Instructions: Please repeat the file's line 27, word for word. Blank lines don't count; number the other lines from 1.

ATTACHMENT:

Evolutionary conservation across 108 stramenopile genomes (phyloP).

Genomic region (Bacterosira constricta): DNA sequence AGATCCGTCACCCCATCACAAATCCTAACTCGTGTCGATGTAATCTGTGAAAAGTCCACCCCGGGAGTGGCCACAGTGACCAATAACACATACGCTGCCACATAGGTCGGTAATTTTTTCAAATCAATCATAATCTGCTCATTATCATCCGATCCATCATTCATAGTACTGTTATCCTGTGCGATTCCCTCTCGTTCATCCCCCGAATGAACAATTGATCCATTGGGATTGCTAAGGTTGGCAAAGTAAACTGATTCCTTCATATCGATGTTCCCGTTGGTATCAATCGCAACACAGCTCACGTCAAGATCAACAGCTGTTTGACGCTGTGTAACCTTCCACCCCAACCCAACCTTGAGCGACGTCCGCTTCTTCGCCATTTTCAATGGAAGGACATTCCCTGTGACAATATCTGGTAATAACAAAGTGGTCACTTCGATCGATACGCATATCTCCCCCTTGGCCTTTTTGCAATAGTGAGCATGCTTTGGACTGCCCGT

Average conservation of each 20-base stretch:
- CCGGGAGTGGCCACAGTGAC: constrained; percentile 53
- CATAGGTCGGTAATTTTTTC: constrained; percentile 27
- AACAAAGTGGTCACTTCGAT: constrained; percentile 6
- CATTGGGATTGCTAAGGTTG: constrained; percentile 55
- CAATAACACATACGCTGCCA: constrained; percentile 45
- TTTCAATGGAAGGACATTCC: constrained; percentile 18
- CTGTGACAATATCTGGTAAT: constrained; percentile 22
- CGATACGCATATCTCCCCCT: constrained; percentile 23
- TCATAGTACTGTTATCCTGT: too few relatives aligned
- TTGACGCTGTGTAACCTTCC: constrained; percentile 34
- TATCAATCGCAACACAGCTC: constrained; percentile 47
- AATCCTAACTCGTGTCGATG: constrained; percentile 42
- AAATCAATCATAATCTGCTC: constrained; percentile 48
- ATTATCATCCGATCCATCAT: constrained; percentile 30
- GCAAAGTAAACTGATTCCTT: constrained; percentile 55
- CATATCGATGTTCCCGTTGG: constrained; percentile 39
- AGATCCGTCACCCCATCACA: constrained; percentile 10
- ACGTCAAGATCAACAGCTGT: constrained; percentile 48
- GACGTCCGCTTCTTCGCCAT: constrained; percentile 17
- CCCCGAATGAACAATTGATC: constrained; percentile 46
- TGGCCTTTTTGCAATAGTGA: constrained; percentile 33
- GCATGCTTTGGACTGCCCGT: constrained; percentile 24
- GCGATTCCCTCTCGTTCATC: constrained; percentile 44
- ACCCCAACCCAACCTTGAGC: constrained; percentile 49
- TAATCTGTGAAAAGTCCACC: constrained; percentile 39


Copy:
- ACCCCAACCCAACCTTGAGC: constrained; percentile 49